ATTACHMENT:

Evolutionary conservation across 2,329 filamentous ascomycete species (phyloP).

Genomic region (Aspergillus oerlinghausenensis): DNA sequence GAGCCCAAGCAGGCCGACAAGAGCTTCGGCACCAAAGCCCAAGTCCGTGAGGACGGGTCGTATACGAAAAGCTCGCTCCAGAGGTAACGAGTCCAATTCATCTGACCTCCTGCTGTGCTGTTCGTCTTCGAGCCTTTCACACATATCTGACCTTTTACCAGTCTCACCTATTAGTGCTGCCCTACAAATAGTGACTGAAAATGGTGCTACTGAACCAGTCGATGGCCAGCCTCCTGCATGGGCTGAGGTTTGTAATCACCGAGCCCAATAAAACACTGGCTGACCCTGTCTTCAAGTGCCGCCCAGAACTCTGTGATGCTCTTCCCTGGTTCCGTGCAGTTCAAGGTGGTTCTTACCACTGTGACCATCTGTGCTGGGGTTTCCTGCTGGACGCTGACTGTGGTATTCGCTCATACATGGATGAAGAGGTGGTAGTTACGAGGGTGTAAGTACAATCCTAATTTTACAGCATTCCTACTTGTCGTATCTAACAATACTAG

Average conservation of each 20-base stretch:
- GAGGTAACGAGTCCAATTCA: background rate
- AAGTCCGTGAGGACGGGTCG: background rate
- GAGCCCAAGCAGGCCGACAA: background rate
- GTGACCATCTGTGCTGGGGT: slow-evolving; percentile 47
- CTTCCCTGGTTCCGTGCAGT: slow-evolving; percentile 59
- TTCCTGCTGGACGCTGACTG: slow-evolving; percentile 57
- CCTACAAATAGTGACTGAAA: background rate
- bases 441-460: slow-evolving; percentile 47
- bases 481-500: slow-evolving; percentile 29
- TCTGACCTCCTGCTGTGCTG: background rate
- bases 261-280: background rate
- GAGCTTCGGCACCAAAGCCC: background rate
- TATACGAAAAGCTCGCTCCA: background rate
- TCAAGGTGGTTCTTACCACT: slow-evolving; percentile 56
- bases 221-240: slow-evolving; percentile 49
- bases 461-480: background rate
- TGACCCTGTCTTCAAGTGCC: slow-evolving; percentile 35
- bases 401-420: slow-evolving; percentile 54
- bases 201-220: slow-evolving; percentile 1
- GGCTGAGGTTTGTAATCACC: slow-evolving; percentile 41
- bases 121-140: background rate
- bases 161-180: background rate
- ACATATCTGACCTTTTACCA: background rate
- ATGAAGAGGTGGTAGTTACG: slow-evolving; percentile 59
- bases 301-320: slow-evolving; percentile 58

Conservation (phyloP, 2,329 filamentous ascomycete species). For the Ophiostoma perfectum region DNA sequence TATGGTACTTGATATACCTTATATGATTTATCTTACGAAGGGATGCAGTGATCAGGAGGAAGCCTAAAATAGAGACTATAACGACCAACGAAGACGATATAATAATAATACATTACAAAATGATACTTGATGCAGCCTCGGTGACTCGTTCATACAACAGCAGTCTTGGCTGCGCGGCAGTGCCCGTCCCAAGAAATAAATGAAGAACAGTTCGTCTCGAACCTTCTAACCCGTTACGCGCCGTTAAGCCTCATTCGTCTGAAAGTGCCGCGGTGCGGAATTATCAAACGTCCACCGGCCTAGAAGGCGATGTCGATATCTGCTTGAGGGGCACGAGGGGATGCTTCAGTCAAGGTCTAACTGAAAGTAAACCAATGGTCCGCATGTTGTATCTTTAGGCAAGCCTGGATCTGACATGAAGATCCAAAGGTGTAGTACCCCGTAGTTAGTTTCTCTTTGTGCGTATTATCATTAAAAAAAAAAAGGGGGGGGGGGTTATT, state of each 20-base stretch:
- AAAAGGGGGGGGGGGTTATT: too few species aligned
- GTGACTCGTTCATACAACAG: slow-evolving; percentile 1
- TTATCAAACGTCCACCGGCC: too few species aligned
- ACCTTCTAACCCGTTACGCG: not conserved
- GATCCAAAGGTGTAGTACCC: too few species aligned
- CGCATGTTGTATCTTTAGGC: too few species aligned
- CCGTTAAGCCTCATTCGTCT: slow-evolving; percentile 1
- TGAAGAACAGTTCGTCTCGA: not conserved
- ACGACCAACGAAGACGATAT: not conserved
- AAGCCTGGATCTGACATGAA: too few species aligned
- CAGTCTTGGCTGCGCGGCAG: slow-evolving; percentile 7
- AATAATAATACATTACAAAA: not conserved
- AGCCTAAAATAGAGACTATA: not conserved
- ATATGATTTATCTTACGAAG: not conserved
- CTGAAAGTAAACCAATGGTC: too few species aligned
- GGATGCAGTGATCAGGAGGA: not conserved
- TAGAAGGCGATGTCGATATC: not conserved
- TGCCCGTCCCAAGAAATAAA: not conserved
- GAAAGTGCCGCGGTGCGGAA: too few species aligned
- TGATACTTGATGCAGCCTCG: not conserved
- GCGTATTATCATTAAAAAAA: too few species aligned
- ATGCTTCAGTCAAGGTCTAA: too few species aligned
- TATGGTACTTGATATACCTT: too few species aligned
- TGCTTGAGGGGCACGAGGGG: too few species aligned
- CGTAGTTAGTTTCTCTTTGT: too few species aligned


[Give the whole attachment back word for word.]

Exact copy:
Evolutionary conservation across 2,329 filamentous ascomycete species (phyloP).

Genomic region (Aspergillus oerlinghausenensis): DNA sequence GAGCCCAAGCAGGCCGACAAGAGCTTCGGCACCAAAGCCCAAGTCCGTGAGGACGGGTCGTATACGAAAAGCTCGCTCCAGAGGTAACGAGTCCAATTCATCTGACCTCCTGCTGTGCTGTTCGTCTTCGAGCCTTTCACACATATCTGACCTTTTACCAGTCTCACCTATTAGTGCTGCCCTACAAATAGTGACTGAAAATGGTGCTACTGAACCAGTCGATGGCCAGCCTCCTGCATGGGCTGAGGTTTGTAATCACCGAGCCCAATAAAACACTGGCTGACCCTGTCTTCAAGTGCCGCCCAGAACTCTGTGATGCTCTTCCCTGGTTCCGTGCAGTTCAAGGTGGTTCTTACCACTGTGACCATCTGTGCTGGGGTTTCCTGCTGGACGCTGACTGTGGTATTCGCTCATACATGGATGAAGAGGTGGTAGTTACGAGGGTGTAAGTACAATCCTAATTTTACAGCATTCCTACTTGTCGTATCTAACAATACTAG

Average conservation of each 20-base stretch:
- GAGGTAACGAGTCCAATTCA: background rate
- AAGTCCGTGAGGACGGGTCG: background rate
- GAGCCCAAGCAGGCCGACAA: background rate
- GTGACCATCTGTGCTGGGGT: slow-evolving; percentile 47
- CTTCCCTGGTTCCGTGCAGT: slow-evolving; percentile 59
- TTCCTGCTGGACGCTGACTG: slow-evolving; percentile 57
- CCTACAAATAGTGACTGAAA: background rate
- bases 441-460: slow-evolving; percentile 47
- bases 481-500: slow-evolving; percentile 29
- TCTGACCTCCTGCTGTGCTG: background rate
- bases 261-280: background rate
- GAGCTTCGGCACCAAAGCCC: background rate
- TATACGAAAAGCTCGCTCCA: background rate
- TCAAGGTGGTTCTTACCACT: slow-evolving; percentile 56
- bases 221-240: slow-evolving; percentile 49
- bases 461-480: background rate
- TGACCCTGTCTTCAAGTGCC: slow-evolving; percentile 35
- bases 401-420: slow-evolving; percentile 54
- bases 201-220: slow-evolving; percentile 1
- GGCTGAGGTTTGTAATCACC: slow-evolving; percentile 41
- bases 121-140: background rate
- bases 161-180: background rate
- ACATATCTGACCTTTTACCA: background rate
- ATGAAGAGGTGGTAGTTACG: slow-evolving; percentile 59
- bases 301-320: slow-evolving; percentile 58

Conservation (phyloP, 2,329 filamentous ascomycete species). For the Ophiostoma perfectum region DNA sequence TATGGTACTTGATATACCTTATATGATTTATCTTACGAAGGGATGCAGTGATCAGGAGGAAGCCTAAAATAGAGACTATAACGACCAACGAAGACGATATAATAATAATACATTACAAAATGATACTTGATGCAGCCTCGGTGACTCGTTCATACAACAGCAGTCTTGGCTGCGCGGCAGTGCCCGTCCCAAGAAATAAATGAAGAACAGTTCGTCTCGAACCTTCTAACCCGTTACGCGCCGTTAAGCCTCATTCGTCTGAAAGTGCCGCGGTGCGGAATTATCAAACGTCCACCGGCCTAGAAGGCGATGTCGATATCTGCTTGAGGGGCACGAGGGGATGCTTCAGTCAAGGTCTAACTGAAAGTAAACCAATGGTCCGCATGTTGTATCTTTAGGCAAGCCTGGATCTGACATGAAGATCCAAAGGTGTAGTACCCCGTAGTTAGTTTCTCTTTGTGCGTATTATCATTAAAAAAAAAAAGGGGGGGGGGGTTATT, state of each 20-base stretch:
- AAAAGGGGGGGGGGGTTATT: too few species aligned
- GTGACTCGTTCATACAACAG: slow-evolving; percentile 1
- TTATCAAACGTCCACCGGCC: too few species aligned
- ACCTTCTAACCCGTTACGCG: not conserved
- GATCCAAAGGTGTAGTACCC: too few species aligned
- CGCATGTTGTATCTTTAGGC: too few species aligned
- CCGTTAAGCCTCATTCGTCT: slow-evolving; percentile 1
- TGAAGAACAGTTCGTCTCGA: not conserved
- ACGACCAACGAAGACGATAT: not conserved
- AAGCCTGGATCTGACATGAA: too few species aligned
- CAGTCTTGGCTGCGCGGCAG: slow-evolving; percentile 7
- AATAATAATACATTACAAAA: not conserved
- AGCCTAAAATAGAGACTATA: not conserved
- ATATGATTTATCTTACGAAG: not conserved
- CTGAAAGTAAACCAATGGTC: too few species aligned
- GGATGCAGTGATCAGGAGGA: not conserved
- TAGAAGGCGATGTCGATATC: not conserved
- TGCCCGTCCCAAGAAATAAA: not conserved
- GAAAGTGCCGCGGTGCGGAA: too few species aligned
- TGATACTTGATGCAGCCTCG: not conserved
- GCGTATTATCATTAAAAAAA: too few species aligned
- ATGCTTCAGTCAAGGTCTAA: too few species aligned
- TATGGTACTTGATATACCTT: too few species aligned
- TGCTTGAGGGGCACGAGGGG: too few species aligned
- CGTAGTTAGTTTCTCTTTGT: too few species aligned